Tulsa Pastors Honor ‘Holy Ground’ 100 Years After Massacre
TULSA, Okla. (AP) — When white attackers destroyed the prosperous Black neighborhood of Greenwood 100 years ago this week, they bypassed the original sanctuary of the First Baptist Church of North Tulsa.
By the church’s own account, the attackers thought the brick veneer structure was too fine for a Black-owned church. The mob destroyed at least a half-dozen other churches while burning and leveling a 35-square-block neighborhood in one of the nation’s deadliest spasms of racist violence. Estimates of the death toll range from dozens to 300.
On Sunday, First Baptist’s current sanctuary throbbed with a high-decibel service as six congregations gathered to mark the centennial of the massacre and to honor the persistence of the Black church tradition in Greenwood, as shown in the pulsing worship, call-and-response preaching, and heavy emphasis on social justice.
Greenwood is “holy ground,” said the Rev. John Faison of Nashville, Tennessee, who preached at the service and is assistant to the bishop of social action for the Full Gospel Baptist Church Fellowship.
He said the centennial both honors the victims of the massacre and “celebrates the resilience and the resurgence of an amazing people of God.”
Similar commemorations took place at many houses of worship throughout Tulsa and across Oklahoma on Sunday, a day ahead of the official centennial dates. More civic activities are planned for Monday and Tuesday, including a candlelight vigil and a visit by President Joe Biden.
The commission that organized the centennial designated Sunday as Unity Faith Day and provided a suggested worship guide that each congregation could adapt, including scriptures, prayers, and the singing of “Amazing Grace.”
Particularly at historically Black churches, speakers emphasized a call for financial reparations — both for the few centenarian survivors of the massacre and for the wider, economically struggling North Tulsa area, where the city’s Black population is largely concentrated.
“The main problem is that our nation is always trying to have reconciliation without doing justice,” Faison said. “Until repentance and repair are seen as inseparable, any attempt to reconcile will fail miserably.”
The Rev. Robert Turner, a pastor of nearby Vernon African Methodist Episcopal Church, which also traces its roots to before the massacre, echoed that sentiment in an interview before his own church’s service.
“It’s not a tragedy that’s left in 1921. It’s a tragedy that continues to live each day that lacks justice,” said Turner, who protests weekly outside Tulsa City Hall, calling both for reparations and for a posthumous criminal investigation of the massacre’s perpetrators.
Some churches on Sunday recognized 13 still-active congregations that operated in Greenwood in 1921, including many that had to rebuild their destroyed sanctuaries. Lists of the 13, under the heading “Faith Still Standing,” are being distributed on posters and other merchandise.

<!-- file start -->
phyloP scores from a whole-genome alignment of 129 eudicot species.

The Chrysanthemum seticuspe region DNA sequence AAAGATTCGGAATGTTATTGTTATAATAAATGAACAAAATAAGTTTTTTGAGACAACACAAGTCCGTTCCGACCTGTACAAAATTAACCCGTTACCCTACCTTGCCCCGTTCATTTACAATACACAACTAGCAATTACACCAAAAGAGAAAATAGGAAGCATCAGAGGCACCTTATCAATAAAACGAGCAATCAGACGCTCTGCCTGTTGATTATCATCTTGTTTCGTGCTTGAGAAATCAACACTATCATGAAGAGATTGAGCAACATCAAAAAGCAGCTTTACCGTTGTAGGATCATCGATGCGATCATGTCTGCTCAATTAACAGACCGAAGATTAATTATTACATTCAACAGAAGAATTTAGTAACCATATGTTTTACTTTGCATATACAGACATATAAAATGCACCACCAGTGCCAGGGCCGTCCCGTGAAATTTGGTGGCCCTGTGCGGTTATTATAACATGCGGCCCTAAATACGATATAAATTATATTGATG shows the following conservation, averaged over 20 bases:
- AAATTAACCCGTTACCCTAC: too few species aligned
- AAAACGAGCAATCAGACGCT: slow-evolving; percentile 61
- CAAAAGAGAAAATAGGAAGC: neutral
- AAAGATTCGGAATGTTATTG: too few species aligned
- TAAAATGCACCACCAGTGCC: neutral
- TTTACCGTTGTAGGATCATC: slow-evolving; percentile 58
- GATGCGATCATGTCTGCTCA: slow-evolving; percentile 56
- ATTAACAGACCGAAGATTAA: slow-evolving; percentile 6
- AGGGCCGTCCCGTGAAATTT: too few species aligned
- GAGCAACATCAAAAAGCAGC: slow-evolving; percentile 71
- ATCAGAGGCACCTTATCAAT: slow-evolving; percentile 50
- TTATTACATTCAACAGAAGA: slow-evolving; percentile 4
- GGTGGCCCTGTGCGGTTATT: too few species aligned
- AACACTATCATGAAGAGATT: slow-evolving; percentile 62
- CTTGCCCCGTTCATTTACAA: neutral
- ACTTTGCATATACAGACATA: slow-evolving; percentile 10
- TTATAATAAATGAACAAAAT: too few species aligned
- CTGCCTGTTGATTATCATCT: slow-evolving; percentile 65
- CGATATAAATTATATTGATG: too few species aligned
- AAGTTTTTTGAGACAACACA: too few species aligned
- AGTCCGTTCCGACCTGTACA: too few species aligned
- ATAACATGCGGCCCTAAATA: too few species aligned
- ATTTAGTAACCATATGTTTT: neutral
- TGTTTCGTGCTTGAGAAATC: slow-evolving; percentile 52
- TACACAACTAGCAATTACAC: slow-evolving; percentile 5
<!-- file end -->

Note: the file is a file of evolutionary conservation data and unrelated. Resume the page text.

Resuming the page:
“We don’t want it ever to happen again anywhere,” said the Rev. Donna Jackson, an organizer of the recognition.
Some historically white churches also observed the centennial.
Pastor Deron Spoo of First Baptist Church of Tulsa, a Southern Baptist church less than two miles from the similarly named North Tulsa church, told his congregation that the massacre has been “a scar” on the city.
The church has a prayer room with an exhibit on the massacre, accompanied by prayers against racism. It includes quotations from white pastors in 1921 who faulted the Black community rather than the white attackers for the devastation and declared racial inequality to be “divinely ordained.”
Spoo told congregants on Sunday: “While we don’t know what the pastor 100 years ago at First Baptist Tulsa said, I want to be very clear: Racism has no place in the life of a Jesus follower.”
Also recognizing the massacre was South Tulsa Baptist Church, a Southern Baptist congregation in a predominately white suburban part of Tulsa.
Pastor Eric Costanzo grew up in Tulsa but didn’t learn of the massacre until attending seminary out of state. When he later saw an exhibit on the massacre at the Greenwood Cultural Center, he recognized its enormity. He later got involved with centennial planning, arranging for presentations at the church about the massacre and visits by church members to Greenwood.
In an interview, he said he hoped that the “bridge we created between our communities” remains active after the centennial to confront “a lot of the hard topics our city and culture faces.”
The Rev. Zenobia Mayo, a retired educator and an ordained minister in the Christian Church (Disciples of Christ), is also working to continue those conversations after the centennial. She said her family never used to talk about the massacre, even though her great-great-uncle, renowned surgeon A.C. Jackson, was among its most prominent victims.
Elders in the family sought to protect their children from the trauma of racist violence, she said. “They felt not talking about it was the way to deal with it.”
But now Mayo hopes to host discussions on racism at her home with mixed groups of white and Black guests.
“If it’s going to be, let it begin with me,” she said.
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